FDA Comment Period on 'Morning-After Pill' Ends

By Marc Kaufman
Washington Post Staff Writer
Wednesday, November 2, 2005

A two-month comment period on making the "morning-after pill" Plan B available without a prescription ended yesterday, with as many as 10,000 comments apparently submitted but no indication of when or how the Food and Drug Administration will proceed with the controversial application.

The agency's next step "will depend on what we see in the comments," said FDA spokeswoman Julie Zawisza. "We'll read them all and decide how to proceed." She said 2,300 have been recorded so far, but a senior FDA official said he expects 10,000 when all are counted.

The agency's unusual handling of the Plan B application -- which is now going through its third FDA review -- has angered advocates of the emergency contraceptive. Sens. Hillary Rodham Clinton (D-N.Y.) and Patty Murray (D-Wash.) said yesterday that they have helped collect 10,000 signatures on a petition calling on the FDA to act promptly on the Plan B application.

But social conservatives have applauded the latest review, which allows a different level of public involvement.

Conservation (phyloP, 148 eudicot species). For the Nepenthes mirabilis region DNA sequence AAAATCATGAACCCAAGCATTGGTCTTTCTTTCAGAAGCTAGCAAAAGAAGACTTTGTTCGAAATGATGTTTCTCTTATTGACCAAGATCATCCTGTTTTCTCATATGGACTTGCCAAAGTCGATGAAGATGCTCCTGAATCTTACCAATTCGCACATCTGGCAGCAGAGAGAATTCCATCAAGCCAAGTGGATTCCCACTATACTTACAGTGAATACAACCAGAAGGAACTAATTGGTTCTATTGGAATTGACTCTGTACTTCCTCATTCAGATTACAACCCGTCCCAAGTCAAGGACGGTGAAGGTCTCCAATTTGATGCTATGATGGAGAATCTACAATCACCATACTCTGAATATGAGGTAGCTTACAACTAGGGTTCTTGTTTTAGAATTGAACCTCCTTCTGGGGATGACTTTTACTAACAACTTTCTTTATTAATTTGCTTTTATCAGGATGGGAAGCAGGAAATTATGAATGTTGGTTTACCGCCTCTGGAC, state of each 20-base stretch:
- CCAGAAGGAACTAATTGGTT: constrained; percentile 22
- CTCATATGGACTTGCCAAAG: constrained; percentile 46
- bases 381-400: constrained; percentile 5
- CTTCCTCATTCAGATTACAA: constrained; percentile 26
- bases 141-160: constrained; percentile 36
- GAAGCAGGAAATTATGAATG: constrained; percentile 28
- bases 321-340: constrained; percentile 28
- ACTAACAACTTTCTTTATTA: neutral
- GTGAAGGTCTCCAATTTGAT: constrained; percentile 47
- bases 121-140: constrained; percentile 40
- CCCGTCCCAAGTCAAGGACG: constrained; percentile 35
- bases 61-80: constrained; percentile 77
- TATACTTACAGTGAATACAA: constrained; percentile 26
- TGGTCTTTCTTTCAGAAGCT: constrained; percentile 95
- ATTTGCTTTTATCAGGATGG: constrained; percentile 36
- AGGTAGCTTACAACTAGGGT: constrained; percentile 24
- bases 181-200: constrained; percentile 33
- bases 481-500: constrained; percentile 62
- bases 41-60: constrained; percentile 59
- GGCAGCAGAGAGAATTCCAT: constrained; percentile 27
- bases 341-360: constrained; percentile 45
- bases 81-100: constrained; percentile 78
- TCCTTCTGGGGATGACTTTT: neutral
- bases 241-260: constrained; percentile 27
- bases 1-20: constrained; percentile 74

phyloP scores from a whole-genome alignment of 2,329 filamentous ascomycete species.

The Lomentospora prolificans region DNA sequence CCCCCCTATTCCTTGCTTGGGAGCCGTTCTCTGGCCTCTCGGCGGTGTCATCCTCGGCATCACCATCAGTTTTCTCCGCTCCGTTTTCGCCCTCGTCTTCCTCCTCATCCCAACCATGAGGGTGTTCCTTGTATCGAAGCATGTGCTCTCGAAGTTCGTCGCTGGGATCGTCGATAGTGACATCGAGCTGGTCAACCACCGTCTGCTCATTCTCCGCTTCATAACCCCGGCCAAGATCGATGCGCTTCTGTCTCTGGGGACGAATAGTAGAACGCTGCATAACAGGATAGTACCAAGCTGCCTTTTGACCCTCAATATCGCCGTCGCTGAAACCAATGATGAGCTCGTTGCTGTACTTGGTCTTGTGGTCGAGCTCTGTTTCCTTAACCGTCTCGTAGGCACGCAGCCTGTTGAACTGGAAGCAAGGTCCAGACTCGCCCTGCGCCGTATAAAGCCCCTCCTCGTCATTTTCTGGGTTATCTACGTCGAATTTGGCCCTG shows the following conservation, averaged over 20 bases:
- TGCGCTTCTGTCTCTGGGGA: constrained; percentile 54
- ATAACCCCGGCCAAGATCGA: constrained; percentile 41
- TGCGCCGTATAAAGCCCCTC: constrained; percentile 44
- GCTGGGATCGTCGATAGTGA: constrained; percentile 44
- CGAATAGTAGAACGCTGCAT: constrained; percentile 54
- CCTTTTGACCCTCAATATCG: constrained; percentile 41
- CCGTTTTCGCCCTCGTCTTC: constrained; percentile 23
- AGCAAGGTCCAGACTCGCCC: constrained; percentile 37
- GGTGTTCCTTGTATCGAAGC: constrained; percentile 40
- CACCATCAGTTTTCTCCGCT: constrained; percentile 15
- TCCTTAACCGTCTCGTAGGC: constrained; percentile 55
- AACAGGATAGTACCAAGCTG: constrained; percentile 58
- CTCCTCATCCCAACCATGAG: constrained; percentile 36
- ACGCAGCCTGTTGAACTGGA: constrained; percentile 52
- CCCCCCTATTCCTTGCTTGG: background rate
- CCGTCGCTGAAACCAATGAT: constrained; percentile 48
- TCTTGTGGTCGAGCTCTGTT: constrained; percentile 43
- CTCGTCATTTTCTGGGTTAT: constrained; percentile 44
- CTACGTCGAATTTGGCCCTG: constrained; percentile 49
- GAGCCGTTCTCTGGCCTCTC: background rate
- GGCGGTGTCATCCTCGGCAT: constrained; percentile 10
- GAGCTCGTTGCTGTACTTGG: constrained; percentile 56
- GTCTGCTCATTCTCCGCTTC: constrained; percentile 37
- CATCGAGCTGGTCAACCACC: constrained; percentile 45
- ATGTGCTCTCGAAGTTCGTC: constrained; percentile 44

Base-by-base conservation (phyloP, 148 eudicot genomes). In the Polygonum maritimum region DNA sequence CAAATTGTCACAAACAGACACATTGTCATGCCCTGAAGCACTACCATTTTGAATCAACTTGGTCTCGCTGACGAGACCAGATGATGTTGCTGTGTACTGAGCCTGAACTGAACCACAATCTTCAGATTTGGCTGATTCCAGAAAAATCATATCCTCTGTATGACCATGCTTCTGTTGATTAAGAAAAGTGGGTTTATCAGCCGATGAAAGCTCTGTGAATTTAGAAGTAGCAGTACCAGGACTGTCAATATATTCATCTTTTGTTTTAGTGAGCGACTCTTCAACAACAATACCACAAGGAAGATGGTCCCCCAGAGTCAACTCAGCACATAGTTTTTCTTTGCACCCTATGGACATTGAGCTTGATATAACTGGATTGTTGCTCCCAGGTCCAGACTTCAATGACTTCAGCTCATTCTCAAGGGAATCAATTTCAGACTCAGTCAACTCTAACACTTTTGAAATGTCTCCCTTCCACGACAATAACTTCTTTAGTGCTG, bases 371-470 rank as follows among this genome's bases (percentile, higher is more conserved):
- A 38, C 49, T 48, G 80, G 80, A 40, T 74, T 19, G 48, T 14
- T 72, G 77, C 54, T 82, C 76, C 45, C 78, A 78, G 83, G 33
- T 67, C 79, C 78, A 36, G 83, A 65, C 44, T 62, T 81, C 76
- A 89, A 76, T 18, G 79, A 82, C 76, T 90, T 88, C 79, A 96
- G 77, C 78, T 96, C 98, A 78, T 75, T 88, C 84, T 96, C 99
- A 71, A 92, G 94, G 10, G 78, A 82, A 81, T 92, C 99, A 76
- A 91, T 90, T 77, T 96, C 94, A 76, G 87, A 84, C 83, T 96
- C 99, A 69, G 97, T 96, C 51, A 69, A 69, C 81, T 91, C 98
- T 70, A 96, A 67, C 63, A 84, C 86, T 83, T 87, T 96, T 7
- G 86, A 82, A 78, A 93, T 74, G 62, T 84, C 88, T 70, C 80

The Plan B application was overwhelmingly recommended by an agency advisory panel in December 2003 and was embraced by most of the agency's science staff. But top agency officials ruled against the application. Then-Commissioner Lester M. Crawford announced in August that the agency did not have the authority to approve the application because it contains a provision allowing women older than 18 to buy the contraceptive over the counter while younger girls would need a prescription.

Murray said yesterday that she was "stunned" by the agency's actions on Plan B, which is made by Barr Pharmaceuticals Inc.

"The FDA has the responsibility to make scientific decisions," she said. "For them to ask for public comment is so out of the ordinary that it strikes me as bizarre."

Clinton said she thinks the administration is "slow-walking" the issue and is reluctant to make any decision. "They know that a decision based on science would be an approval, but they have political allies that don't want to see that happen," she said. "Making the FDA subject to this kind of politics is very worrisome and harmful."

Wendy Wright, executive vice president of Concerned Women for America, which opposes the expanded use of Plan B, said her group submitted 30 pages of comments on regulatory, legal, medical and societal issues related to the contraceptive.

"We go beyond shallow slogans to deal with the real consequences that occur when this drug becomes easily available, and address the simple fact that FDA has no authority to approve Barr's marketing scheme," she said.


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